By Kevin Rodney
…an unrelenting, unfettered drive to cost-effectively product fruit-and-vegetables organically, flavorfully enhanced, nutritive, immediately accessed, economical.
Additionally, urban residents, particularly those on tight budgets, gain knowledge and a sense of self sufficiency when they dive into farming and growing edible food.
Here in the Midwest, we have four distinct seasons: Fall, Winter, Spring, Summer. Outdoor food-growing is done mid-May through Mid-September at best, an inevitable drawback if one relies on farming as a food need.
Tomatoes: Early Girls, Beefsteaks, Romas, Heirlooms…tomatoes are the most common, popular, prolific garden food that amateur growers produce all over The United States. Homegrown, thoughtfully grown tomatoes generally abound in flavor, and they are fresh and delightful. They differ radically from store-bought (even high-income gourmet retailers) in that way. Said retail businesses feature tomatoes, none of which have any taste or flavor at all.
One can become very fond – hooked, so to speak – on the amazing high-quality of homegrown produce. In some, depression may surge at seasons end when a farmer realizes that he or she can count on ten fingers those that remain. When they realize that they won’t taste another Roma again until the following spring/summer and the next crop comes in. Some will dearly long for that day when a tomato is once again, great with the eggs and hash browns. Some will never buy another tomato until they seasonally plant their own.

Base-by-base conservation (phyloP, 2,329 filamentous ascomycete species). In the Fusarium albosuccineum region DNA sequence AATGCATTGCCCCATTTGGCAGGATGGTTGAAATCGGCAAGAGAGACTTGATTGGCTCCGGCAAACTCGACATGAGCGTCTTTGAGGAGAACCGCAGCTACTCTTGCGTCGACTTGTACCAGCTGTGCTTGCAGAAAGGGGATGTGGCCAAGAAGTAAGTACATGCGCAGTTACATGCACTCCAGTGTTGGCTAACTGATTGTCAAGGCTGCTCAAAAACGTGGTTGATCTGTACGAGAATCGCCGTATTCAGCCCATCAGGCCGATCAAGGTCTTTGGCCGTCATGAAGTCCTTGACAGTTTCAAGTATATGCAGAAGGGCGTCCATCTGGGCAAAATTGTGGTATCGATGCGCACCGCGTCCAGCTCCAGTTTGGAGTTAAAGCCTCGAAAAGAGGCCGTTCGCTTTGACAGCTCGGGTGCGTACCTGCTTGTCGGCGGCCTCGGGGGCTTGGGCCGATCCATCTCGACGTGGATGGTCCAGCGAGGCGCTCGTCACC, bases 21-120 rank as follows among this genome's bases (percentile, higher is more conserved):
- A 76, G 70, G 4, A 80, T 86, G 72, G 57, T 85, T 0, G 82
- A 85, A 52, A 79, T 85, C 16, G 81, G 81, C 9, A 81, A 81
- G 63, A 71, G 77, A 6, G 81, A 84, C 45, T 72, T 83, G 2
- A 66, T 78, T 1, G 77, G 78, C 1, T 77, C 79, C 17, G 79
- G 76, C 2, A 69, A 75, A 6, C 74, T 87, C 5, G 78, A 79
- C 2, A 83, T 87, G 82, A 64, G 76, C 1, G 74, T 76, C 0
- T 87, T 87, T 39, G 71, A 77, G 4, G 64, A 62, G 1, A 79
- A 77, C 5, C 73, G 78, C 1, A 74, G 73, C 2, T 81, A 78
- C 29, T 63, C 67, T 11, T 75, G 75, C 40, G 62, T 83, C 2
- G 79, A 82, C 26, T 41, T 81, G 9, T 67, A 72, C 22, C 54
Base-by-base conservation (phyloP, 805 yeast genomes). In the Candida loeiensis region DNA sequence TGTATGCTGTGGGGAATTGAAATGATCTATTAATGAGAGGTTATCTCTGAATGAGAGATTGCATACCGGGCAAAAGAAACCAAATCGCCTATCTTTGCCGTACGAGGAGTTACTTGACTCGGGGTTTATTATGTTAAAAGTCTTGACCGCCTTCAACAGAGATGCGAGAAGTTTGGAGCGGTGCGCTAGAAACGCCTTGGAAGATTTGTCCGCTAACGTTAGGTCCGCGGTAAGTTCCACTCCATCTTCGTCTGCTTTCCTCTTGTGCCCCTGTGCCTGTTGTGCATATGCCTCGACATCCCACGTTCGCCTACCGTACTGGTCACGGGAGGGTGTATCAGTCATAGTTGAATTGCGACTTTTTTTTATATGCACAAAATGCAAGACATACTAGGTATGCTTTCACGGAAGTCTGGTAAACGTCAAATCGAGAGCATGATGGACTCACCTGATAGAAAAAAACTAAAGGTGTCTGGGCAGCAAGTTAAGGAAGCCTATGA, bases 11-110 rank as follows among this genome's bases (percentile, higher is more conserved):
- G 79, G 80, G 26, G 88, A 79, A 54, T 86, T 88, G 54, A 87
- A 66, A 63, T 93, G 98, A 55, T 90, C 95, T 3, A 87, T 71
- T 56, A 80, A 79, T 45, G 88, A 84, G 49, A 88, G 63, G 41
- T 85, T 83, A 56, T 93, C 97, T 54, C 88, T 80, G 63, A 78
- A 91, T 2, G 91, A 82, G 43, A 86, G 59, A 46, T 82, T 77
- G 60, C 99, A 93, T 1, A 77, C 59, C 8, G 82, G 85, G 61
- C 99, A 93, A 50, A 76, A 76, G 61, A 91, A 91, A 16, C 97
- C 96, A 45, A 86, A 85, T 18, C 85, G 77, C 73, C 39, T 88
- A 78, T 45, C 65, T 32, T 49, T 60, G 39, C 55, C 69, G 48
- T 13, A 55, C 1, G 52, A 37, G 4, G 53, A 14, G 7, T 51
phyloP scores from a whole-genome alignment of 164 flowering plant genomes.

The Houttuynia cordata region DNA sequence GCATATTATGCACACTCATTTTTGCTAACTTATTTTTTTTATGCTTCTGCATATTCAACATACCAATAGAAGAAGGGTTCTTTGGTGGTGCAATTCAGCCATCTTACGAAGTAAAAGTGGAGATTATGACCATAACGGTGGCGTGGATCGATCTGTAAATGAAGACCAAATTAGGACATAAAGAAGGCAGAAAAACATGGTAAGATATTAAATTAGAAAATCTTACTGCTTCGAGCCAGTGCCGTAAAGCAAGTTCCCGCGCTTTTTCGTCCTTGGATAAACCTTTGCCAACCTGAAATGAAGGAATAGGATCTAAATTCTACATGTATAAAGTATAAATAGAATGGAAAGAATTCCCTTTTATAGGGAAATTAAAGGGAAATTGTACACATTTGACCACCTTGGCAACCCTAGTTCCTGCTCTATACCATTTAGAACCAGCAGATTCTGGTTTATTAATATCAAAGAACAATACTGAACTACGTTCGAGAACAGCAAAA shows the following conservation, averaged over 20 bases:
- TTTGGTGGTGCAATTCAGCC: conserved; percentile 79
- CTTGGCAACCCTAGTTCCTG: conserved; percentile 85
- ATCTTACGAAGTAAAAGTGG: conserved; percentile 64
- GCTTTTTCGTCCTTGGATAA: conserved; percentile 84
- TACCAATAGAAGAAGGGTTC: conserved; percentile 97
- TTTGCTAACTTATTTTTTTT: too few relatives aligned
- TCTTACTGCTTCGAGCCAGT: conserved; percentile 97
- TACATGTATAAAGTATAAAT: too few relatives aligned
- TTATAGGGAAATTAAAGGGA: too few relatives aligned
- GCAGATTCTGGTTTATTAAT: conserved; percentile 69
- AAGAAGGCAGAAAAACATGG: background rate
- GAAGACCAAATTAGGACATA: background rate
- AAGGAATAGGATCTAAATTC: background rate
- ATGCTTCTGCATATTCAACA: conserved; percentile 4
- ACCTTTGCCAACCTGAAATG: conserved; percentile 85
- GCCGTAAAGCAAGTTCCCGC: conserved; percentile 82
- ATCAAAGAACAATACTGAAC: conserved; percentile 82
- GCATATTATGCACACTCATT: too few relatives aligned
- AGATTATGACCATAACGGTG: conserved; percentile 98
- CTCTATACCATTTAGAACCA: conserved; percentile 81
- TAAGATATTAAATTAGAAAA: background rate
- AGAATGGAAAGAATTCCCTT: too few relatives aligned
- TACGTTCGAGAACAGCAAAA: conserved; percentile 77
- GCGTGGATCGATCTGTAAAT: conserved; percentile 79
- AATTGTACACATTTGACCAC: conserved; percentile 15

AN EARLY AMERICAN (1917) WRITER NAMED O’HENRY WROTE A POIGNANT SHORT STORY entitled The Last Leaf. The setting is Greenwich Village in New York City. Plagued by a serious pneumonia epidemic, and many fight for life.
In particular, a young girl lies very sick in her small apartment. She clings to life, down with crippling pneumonia. Her main focus is an alley wall outside the bedroom window.
The wall is laden with leaves growing on a vine. It is frigid in New York that night. There is an incessant, sub-zero howling wind through the alley.
As the sick child watches leaves randomly blowing away, she hears a knock on her door. Her visitor is an old man who lives in the building. He is a struggling artist, a painter who barely makes rent. He and the girl are friends. He checks in with her.
His goal has always been to paint his masterpiece while still alive..
He fears for the sick girl. She watches leaves blow copiously off the alley vine. Sadly, she develops the idea that if the last leaf blows away overnight, her will to live will fade. That she will die. The old artist tries, but cannot cheer her up and bids her goodnight.
In the morning, the girl joyously sees that her last leaf has hung on over the brutal night. She is reinvigorated, and inspired, her will to live is much stronger.
Unbeknownst to her, the old artist is found frozen to death in the alley. While the last leaf blew away hours before, he painted its likeness on the alley wall. While it cost him his life, he has truly created his masterpiece.
The spirit of the sick girl is manifested in this writer.
The morose melancholy that plagues a committed urban farmer when the last tomatoes are gone lingers over the dark, foreboding winter.